I had someone ask me the other day what exactly is in my edit suite. He’s looking for a new console and wondered what exactly I had in there and more importantly, why did I have those items in there.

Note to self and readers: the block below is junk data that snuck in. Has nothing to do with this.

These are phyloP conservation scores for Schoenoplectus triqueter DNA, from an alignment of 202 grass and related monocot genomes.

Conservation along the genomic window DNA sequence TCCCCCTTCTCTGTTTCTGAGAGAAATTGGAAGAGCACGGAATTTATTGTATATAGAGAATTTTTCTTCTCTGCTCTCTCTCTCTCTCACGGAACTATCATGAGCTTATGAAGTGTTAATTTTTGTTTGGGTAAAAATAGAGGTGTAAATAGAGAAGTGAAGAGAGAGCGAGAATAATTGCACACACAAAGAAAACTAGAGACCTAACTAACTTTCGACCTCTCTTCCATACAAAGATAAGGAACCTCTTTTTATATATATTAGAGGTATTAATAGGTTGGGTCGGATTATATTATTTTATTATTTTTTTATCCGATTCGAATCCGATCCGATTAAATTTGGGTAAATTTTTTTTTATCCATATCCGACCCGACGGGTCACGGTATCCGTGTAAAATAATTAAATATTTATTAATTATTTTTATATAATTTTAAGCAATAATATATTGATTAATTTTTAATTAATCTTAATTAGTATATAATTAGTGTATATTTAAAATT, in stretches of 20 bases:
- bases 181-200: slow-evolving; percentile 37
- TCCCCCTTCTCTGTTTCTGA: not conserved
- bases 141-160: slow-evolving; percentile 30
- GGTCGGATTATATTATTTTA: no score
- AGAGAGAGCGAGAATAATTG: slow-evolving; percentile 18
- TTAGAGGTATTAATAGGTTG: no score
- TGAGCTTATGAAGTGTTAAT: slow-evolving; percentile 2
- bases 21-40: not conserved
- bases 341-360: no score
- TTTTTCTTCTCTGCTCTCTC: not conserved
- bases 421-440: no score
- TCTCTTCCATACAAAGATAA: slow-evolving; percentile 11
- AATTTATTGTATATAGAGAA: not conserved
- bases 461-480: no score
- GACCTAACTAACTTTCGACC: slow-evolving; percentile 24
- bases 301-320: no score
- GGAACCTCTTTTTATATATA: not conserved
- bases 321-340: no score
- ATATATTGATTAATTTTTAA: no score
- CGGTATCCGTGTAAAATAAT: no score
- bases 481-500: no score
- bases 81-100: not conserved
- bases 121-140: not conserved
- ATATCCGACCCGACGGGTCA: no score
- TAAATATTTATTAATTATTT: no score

Ok, let’s start up on the wall. Panasonic 50″ Pro Plasma screen, 4 years old now and still looks great. I purchased it for a “wow” screen for the clients when we started working on Good Eats HD. We had a 20″ Sony CRT Multi-Format monitor for critical color decisions, but having the large screen up on the wall was great not only just for viewing the great picture but also helped in seeing all the noise inherrant in the early Varicam cameras. The early cameras especially had a lot of noise in the blue channels and having the big screen made it really easy to see and clean up. The plasma also has a lot of color, brightness and black controls making it pretty darn easy to eyeball the monitor to match the color critical monitor. It’s part of the Panasonic TH series and is an “8″ model. We also have a “9″, “10″ and “11″ model in our other rooms, all 42″ models. For price to performance, you just can’t beat these screens for the large client monitors.